FOR CHANGE We define EI as ‘how a person manages their personality to be both personally and interpersonally effective’. EI is therefore the missing link that turns personality into effective performance.

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PERSONALITY

PERFORMANCE BOOK OF EI

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THE EMOTIONAL

INTELLIGENCE

FRAMEWORK EI is made up of different parts, underpinned by our Attitudes that fuel our Feelings that drive our Behaviour.

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© 1998 JCA Global Ltd.

EI starts with Attitude

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AWARENESS OF OUR

AT TITUDES To achieve sustainable improvement in behaviour, it is essential to adopt emotionally intelligent attitudes.

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BOOK OF EI

Mindful

Low Regard for Others

High Self Regard

Blaming

Responsible

Closed

Open

Rigid

Flexible

Defensive

Authentic

© 2018 JCA Global Ltd.

Survival

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A METHOD FOR DEVELOPMENT Our approach to personal and leadership development is to start from the inside out. Higher EI leads to effective leadership behaviour, which creates a positive organisational climate that produces business results.

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RESULTS CLIMATE LEADERSHIP

BEHAVIOUR EMOTIONAL INTELLIGENCE

PERSONALITY ATTITUDES VALUES BOOK OF EI

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DEVELOPING YOUR EMOTIONAL

INTELLIGENCE .. .. .

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MAINTAIN A POSITIVE ATTITUDE PAY ATTENTION TO FEELINGS NOTICE YOUR BEHAVIOUR BUILD YOUR RESILIENCE PUT EMOTIONAL INTELLIGENCE INTO PRACTICE


EMOT|ONALCE | N TE L L | G E N

Stress

Burnout Energi se

Renew

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MAINTAIN A

POSITIVE AT TITUDE

When we hold a positive attitude, we are more likely to perform at our best and bring out the best in others.

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Self Regard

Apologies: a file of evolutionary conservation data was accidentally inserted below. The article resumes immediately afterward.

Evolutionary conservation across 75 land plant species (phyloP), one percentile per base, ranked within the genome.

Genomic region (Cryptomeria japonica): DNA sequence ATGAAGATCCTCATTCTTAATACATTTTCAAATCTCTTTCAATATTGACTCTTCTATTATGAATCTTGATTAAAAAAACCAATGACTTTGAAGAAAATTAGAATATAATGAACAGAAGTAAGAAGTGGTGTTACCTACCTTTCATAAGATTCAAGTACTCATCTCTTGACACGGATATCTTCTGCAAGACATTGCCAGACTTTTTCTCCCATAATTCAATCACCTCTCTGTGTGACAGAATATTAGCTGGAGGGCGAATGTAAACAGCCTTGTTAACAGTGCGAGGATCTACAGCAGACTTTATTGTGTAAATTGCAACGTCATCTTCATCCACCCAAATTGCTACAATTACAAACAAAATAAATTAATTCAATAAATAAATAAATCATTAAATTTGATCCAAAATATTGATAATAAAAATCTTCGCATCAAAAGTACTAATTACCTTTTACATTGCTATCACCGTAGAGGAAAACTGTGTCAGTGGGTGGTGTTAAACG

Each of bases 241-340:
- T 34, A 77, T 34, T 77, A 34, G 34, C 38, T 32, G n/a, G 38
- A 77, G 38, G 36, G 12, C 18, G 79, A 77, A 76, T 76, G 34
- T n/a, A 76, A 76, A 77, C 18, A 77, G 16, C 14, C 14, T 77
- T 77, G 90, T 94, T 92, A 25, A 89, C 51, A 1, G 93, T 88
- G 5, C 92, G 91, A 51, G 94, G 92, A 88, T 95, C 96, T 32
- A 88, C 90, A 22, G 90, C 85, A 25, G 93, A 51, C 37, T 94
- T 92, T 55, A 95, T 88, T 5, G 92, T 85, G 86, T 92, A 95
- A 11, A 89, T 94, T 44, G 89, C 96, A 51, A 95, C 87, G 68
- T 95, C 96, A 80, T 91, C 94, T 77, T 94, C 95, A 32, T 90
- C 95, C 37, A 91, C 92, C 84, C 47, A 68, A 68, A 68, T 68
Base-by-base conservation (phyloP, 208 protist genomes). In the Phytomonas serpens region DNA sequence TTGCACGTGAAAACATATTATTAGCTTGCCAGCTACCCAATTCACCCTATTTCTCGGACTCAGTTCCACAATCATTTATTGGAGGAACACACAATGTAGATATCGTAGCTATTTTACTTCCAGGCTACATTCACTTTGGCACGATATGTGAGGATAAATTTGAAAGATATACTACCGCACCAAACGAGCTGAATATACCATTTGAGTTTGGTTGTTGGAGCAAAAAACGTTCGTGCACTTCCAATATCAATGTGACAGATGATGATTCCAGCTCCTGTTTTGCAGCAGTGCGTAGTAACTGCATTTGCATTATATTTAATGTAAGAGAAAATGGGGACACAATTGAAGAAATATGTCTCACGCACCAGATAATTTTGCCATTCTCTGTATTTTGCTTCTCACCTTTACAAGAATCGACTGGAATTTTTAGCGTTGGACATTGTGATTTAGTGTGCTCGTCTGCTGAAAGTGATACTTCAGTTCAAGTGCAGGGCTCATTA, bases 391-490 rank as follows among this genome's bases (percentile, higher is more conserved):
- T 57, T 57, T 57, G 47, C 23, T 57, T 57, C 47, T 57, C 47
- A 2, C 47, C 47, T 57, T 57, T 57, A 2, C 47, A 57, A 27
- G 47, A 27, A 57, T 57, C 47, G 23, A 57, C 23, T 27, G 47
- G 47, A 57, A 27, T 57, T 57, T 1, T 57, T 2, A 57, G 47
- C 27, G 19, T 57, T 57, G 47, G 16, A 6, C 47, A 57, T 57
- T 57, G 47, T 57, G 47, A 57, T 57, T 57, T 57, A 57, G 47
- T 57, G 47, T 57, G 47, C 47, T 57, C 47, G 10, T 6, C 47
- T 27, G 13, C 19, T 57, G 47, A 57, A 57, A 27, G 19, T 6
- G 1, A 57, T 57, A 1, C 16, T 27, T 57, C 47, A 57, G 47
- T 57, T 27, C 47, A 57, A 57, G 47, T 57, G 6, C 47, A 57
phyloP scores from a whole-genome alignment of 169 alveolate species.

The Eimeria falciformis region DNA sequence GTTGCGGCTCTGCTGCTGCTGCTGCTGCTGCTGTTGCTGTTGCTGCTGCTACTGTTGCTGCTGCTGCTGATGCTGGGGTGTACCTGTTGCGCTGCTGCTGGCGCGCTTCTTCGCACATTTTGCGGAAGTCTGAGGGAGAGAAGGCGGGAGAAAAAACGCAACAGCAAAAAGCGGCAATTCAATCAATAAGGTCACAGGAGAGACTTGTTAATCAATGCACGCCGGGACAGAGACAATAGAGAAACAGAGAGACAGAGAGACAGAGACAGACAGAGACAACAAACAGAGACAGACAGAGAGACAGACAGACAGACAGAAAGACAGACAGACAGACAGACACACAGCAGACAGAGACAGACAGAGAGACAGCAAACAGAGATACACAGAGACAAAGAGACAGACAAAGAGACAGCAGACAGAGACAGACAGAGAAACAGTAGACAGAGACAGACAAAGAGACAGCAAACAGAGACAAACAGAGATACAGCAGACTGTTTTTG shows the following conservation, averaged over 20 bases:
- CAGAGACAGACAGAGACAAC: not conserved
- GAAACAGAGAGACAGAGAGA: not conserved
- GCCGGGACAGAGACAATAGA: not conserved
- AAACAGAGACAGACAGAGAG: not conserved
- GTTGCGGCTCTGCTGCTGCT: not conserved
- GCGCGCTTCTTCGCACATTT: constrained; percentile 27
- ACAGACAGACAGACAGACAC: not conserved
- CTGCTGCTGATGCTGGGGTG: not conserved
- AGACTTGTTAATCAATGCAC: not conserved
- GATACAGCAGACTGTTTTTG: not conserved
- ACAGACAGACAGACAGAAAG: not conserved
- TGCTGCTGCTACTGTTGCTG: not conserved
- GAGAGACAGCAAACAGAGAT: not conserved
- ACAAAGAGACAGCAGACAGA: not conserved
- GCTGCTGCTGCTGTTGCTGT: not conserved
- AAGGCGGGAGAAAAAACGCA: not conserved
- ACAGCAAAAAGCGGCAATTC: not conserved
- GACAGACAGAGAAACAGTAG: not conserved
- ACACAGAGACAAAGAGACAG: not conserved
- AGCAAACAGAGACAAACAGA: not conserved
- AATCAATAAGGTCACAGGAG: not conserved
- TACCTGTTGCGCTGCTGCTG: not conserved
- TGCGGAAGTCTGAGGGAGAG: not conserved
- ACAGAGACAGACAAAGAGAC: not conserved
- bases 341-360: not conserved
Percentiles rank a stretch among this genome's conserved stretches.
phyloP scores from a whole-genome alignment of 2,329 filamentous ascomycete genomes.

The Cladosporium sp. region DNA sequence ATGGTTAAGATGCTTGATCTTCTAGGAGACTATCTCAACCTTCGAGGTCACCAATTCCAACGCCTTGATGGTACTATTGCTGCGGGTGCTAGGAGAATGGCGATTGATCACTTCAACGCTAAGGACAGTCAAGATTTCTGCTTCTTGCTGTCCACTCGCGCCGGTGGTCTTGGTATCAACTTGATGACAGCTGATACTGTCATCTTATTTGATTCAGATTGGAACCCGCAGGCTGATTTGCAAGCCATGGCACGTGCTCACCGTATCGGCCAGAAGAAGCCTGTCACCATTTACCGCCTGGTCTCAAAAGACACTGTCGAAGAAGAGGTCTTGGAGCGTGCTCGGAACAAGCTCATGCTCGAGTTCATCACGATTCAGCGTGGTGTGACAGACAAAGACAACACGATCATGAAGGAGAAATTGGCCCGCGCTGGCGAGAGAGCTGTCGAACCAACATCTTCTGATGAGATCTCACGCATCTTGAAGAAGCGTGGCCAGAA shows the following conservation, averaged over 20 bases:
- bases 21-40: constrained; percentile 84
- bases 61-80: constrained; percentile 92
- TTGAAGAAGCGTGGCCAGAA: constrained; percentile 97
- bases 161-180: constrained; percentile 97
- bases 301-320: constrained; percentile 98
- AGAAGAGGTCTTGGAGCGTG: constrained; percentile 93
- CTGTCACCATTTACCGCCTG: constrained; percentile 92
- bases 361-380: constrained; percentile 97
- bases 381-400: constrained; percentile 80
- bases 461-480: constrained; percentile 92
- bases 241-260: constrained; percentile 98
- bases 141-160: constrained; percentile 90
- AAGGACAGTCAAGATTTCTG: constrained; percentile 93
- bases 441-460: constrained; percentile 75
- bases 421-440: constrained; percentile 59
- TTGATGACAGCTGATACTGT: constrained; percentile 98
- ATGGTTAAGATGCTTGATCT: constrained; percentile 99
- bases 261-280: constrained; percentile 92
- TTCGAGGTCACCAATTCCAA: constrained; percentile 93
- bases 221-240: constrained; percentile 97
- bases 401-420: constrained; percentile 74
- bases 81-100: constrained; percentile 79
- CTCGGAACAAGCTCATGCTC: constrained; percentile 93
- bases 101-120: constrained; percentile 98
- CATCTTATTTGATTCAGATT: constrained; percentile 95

Self-critical Passive and lack confidence Over-trusting and dependent ‘I Lose – You Win’

Blocked potential Feeling hopeless and stuck Give up and withdraw Inflexible and rigid ‘I Lose – You Lose’

High

Ideal

Value self and others Feel confident and competent Authentic and open to change ‘I Win – You Win’

© 2000 JCA Global Ltd.

High

Submissive

Low

Regard for Others

Low

Critical

Blaming others Aggressive and arrogant Mistrusting and too independent ‘I Win – You Lose’

Think about how much time you spend in each of these boxes. What triggers you to move into the red boxes? What helps you stay or get back into the green box?

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PAY

ATTENTION TO FEELINGS The key to developing EI is to notice feelings and signs of stress early. By being more aware of our emotions and the emotions of others, we will be able to spend more time feeling energised and renewed.

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Try checking-in a couple of times a day, to start building up a pattern of your feelings. What helps you to renew? BOOK OF EI

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NOTICE YOUR

BEHAVIOUR Under pressure our behaviour changes and we may revert to defensive habits or rigid behaviours that derail effective performance. Defensive habits occur when we face difficult and demanding situations.

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Domineering Detached Guarded Avoidant

Desponden t Reactive Compliant Reliant Idealistic